Speaking yesterday at FISH4ACP project multi stakeholders planning meeting in Kigoma, Permanent Secretary in the Ministry of Fisheries Dr. Rashid Tamatamah said in this financial year, the government has set aside 800m/- for conducting research, but the amount of money is very small to conduct effectively and efficient research.
He said the research will enable sustainable fishing activities that will not compromise the fish resource development.
A total of 137.056m/- out of 800m/- will be used to conduct research to determine the number of fish and in the Lake Tanganyika, he said.
“I understand that this is very small amount of money and can conduct the research in only one season, therefore, I call upon other stakeholders to support this research so that it can be conducted in two seasons,” he said.
He also outlined other initiatives being taken by the government to ensure sustainable fisheries value chain.
He said the government will build the first fishing port at a tune of 50.72bn/- at Kilwa Masoko, Lindi region.
“At the moment the contribution of fishing industry to the DGP is small, but as indicated in the third five year development plan 2021-22-2025-26, if we effectively and efficiently implement all the plans, we expected to have fruitful contribution to the DGP,” he said.
Director General of Tanzania Fisheries Research Institute (TAFIRI) Dr. Ismael Kimirei said The FISH4ACP project is a fisheries project being implemented by the Food and Agriculture Organisation of the United Nations (FAO) and the Ministry of Livestock and Fisheries (MLF). The project will concentrate on improving the value chain of Lake Tanganyika's fisheries.
FAO sub-regional Fisheries and Aquaculture
Officer based in Addis Ababa, Ethiopia Martin Van der Knaap said a few years ago, the European Union issued a call for proposals to study in detail certain value chains of aquatic products. Out of more than 40 proposals, 12 were awarded financing, including the one for Tanzania on small pelagic fish resources, dagaa and migebuka or as they are called in neighbouring countries ndagala and mukeeke. “FAO is particularly grateful to the EU for funding this important ACP4FISH project. The same value chain will soon be studied also in Zambia,” he said.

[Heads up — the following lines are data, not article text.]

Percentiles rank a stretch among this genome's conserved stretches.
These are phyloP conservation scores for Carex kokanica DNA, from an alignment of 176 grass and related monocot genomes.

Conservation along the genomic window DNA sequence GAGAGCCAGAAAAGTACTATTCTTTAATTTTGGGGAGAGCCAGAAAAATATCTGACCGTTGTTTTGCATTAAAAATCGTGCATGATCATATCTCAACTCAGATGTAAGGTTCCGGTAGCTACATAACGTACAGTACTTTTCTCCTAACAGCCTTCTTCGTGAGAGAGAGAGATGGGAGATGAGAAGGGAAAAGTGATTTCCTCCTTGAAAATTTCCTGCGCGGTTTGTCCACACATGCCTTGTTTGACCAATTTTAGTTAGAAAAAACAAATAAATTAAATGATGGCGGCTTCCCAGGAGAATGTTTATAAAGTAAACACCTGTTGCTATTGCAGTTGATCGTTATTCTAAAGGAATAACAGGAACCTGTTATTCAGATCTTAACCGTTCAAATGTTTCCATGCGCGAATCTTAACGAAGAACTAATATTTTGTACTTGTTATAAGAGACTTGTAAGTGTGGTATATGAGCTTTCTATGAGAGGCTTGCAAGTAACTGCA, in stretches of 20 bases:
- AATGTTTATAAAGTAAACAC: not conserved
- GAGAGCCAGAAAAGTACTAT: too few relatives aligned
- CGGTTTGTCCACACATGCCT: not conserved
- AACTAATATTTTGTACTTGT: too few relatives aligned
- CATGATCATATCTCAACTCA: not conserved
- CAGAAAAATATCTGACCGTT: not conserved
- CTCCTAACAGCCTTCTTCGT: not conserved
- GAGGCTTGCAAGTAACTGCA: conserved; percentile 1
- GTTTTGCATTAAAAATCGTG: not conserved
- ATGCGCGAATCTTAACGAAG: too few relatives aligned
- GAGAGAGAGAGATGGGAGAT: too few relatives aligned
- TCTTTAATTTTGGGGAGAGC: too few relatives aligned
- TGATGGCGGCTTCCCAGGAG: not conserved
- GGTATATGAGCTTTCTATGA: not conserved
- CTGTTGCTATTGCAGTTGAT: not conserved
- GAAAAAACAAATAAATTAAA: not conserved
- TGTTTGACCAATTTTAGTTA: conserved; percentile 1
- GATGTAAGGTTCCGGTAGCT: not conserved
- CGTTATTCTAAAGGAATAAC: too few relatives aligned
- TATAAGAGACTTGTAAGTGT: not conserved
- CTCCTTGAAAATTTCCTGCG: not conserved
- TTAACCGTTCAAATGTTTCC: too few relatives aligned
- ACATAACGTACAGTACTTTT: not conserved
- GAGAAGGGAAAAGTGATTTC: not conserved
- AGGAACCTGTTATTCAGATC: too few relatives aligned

As we know, these fish species do not only stay in Tanzanian waters as the fish do not know any boundaries between the countries and thus we have to consider the fisheries resources in a regional context. The EU is further supporting the lake’s fisheries by its project under the wider umbrella of the ECOFISH programme, he said.
FISH4ACP is one project out of multiple projects working on the lake and we have to take into account the regional initiatives. No project will be able to do it all because of the regional dimension and we need to connect the different institutions, fishers, women fish processors, Beach Management Units.
“As I said, the FISH4ACP will soon be operating in Zambia, which will further increase linkages and integration. Within the FISH4ACP project, Tanzania is at the forefront of progress within the global activities and in the course of the day we will seek your feedback on the proposed activities and request your assistance to identify possible complementary information that can help the team refine and adapt the activities to be implemented.
In Tanzania, the five year project was launched in September 2020 and it is financed by the EU and the German Federal Ministry for Economic Cooperation and Development (BMZ), implemented by FAO and the Ministry of Livestock and Fisheries (MLF).